Year after year, Sprinkles has continuously put innovation at the top of its menu. Founders Candace and Charles Nelson were among the first to jump on the “cupcake craze” during the mid-2000s, opening the first Sprinkles bakery in Beverly Hills at the turn of 2005. 

Since then, the company has sprawled across the U.S. to a total of 24 bakeries and over 50 Cupcake ATMs. Dan Mesches was named president and CEO of Sprinkles in early 2017; he brought with him a carefully cultivated background in both the corporate side of restaurants and working in private equity of emerging brands. 

With over 15 years in the business, the brand isn’t exactly a startup, but it has recently embarked on a path bringing it to the verge of an inflection—a period of expansion spurred by innovation and dedication to the team and the customer. In other words, Sprinkles is moving full speed ahead. 

That doesn’t mean Sprinkles hasn’t experienced some roadblocks along the way. This particular business model isn’t an easy one to scale, but Mesches was ready to meet the challenges head-on. 


“It’s kind of funny, you think of cupcakes and you go, ‘oh, I bet that’s easier than a restaurant.’ As much as we thought that was true, it’s not,” says Mesches in an episode of QSR Uncut on January 5. “We’re making millions of cupcakes every year … the level of precision is incredibly important to us and what we do.” 

Volume, consistency, and delivering a baked-fresh-daily product are all factors that added layer after layer of difficulty to the process. Mix in a global pandemic, and most would throw in the towel, but not Sprinkles. The company successfully leveraged the pandemic in its favor. 

One of the keys to this was the Sprinkles team itself; Mesches made putting together a group of people with real restaurant backgrounds of utmost importance. From here, the pivot to pandemic innovation was relatively easy. 

“We were also able to pivot very easily to make a model work with all of the precautions […] we were in the middle of rollouts of a new, much more vibrant app that made online ordering much easier,” says Mesches. “Really, what we were able to do was encourage people to pre-order.” 

In a business where there is a high level of waste, making pre-ordering easily available and efficient is crucial. By reworking the app and the website, and establishing a Shopify platform to aid in direct-to-consumer sales, Sprinkles was able to grow and remain flexible throughout the pandemic.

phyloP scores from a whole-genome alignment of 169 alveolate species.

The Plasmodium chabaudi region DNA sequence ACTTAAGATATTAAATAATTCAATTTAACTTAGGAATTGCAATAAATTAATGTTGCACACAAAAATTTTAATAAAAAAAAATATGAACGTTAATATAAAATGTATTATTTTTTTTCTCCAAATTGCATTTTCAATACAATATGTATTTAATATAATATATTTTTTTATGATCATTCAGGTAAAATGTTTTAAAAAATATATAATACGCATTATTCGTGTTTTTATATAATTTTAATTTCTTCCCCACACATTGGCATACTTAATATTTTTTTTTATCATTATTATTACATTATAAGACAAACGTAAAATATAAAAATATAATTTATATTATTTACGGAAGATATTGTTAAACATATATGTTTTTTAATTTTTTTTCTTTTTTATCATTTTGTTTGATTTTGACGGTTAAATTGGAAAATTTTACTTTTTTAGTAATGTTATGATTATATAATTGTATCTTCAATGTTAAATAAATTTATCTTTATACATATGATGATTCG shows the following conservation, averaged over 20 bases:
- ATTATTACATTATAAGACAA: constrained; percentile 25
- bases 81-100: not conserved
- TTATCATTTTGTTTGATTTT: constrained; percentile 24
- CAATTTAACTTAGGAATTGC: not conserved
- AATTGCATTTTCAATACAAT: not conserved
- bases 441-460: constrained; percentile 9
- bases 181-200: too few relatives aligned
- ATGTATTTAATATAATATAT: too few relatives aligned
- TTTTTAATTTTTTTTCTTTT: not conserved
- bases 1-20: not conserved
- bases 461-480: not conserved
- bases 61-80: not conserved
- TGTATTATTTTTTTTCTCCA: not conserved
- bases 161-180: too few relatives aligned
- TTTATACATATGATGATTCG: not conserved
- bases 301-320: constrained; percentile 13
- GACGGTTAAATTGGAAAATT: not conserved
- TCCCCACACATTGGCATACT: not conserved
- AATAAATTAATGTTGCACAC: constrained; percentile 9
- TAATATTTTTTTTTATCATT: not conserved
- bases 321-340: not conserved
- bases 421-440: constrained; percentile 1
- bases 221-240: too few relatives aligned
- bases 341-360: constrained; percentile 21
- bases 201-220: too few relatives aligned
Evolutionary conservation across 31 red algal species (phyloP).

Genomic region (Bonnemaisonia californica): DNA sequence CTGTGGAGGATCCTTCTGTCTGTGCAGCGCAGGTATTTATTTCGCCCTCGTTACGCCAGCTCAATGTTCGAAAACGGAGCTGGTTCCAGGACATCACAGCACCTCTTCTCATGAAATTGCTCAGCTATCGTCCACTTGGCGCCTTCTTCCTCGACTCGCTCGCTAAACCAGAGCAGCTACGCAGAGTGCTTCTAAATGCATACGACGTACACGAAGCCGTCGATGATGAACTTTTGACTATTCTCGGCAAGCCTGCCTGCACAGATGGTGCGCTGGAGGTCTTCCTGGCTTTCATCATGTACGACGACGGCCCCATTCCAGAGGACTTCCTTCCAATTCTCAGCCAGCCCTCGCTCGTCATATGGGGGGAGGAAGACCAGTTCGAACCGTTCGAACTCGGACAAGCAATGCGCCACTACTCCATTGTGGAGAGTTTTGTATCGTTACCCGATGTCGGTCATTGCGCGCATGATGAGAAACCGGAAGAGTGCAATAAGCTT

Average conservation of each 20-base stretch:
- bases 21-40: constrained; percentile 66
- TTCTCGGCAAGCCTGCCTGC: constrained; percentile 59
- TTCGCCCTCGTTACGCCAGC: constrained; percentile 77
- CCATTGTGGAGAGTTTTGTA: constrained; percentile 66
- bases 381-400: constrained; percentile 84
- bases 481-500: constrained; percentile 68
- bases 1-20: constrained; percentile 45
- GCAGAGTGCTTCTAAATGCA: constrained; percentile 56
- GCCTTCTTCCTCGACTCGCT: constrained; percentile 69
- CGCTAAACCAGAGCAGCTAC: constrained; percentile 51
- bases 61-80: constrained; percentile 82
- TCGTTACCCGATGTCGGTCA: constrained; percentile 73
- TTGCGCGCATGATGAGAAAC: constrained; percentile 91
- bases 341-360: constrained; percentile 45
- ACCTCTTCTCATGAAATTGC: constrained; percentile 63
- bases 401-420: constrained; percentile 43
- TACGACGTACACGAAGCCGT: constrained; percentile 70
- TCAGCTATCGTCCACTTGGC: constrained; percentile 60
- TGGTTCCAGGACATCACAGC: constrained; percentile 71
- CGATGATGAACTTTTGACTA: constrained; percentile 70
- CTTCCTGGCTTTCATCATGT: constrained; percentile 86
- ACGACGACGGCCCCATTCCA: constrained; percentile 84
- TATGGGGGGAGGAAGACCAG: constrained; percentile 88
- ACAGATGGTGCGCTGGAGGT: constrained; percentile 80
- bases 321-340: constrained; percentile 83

With the rise of takeout food orders, Sprinkles remodeled its stores to make it as easy as possible for customers and delivery drivers alike, which is a feature that remains valuable in post-pandemic life. 

“We’re almost done with the remodel of every bakery that we own. The remodels added kiosk ordering, with which we have a 97 percent adoption rate,” says Mesches. “But we’re still there for you if you don’t want to order at the kiosk. We still have our great hospitality when you walk in the door. But we find with our demographic that they really prefer the kiosk.” 

No part of the Sprinkles floor plan was left underdeveloped; the counters and cupcake cases were redesigned, doors were added, monitors instead of static menus were placed, and cabinets were built so that customers can easily pick up their orders and be on their way. Every function of the bakery has been reworked to be more efficient for both staff and customers. 

The innovation doesn’t stop there. Sprinkles also expanded its product line to include mini chocolates, cookies, popcorn, cupcake mix, and even “Pupcakes” for dogs. The company has also collaborated with partners such as Lexus to provide cupcakes for its well-known Red Bow events. To keep things interesting, Sprinkles has also collaborated with top chefs such as Claudette Zepeda and Brooke Williamson. 

As of December 14, Sprinkles opened its first domestic franchise in Salt Lake City, Utah. Additionally, with LOIs signed in three countries in Asia, the company has a lot to look forward to in 2023. Mesches believes there’s “a lot of room” for Sprinkles, but the company takes great care in choosing franchisees that share the same level of passion that they do. They aren’t going to rush the process. 

Moreover, Sprinkles has had an explosion of growth with its one-of-a-kind Cupcake ATMs. There are 14 ‘traditional’ Cupcake ATMs attached to its brick-and-mortar bakeries, and over 50 that are nestled in airports, on college campuses, and some retail locations. 

“We do see them as great marketing opportunities, but they’re real sales opportunities that make money,” says Mesches. “The airports have been phenomenally successful.” 

Stocked fresh daily, they bring an unexpected element into the traditionally pre-packaged vending environment, and people are loving them.

In all, Sprinkles has been spearheading innovation and expansion in the bakery space with an ever-growing product line and franchise footprint. Through cutting-edge design and technology, brilliant brand collaborations, and strong leadership, Sprinkles is ready to propel itself to the brink of success in 2023. The bakeries boast AUVs of $2.2 million. 

Fast Casual, Growth, Story, Sprinkles Cupcakes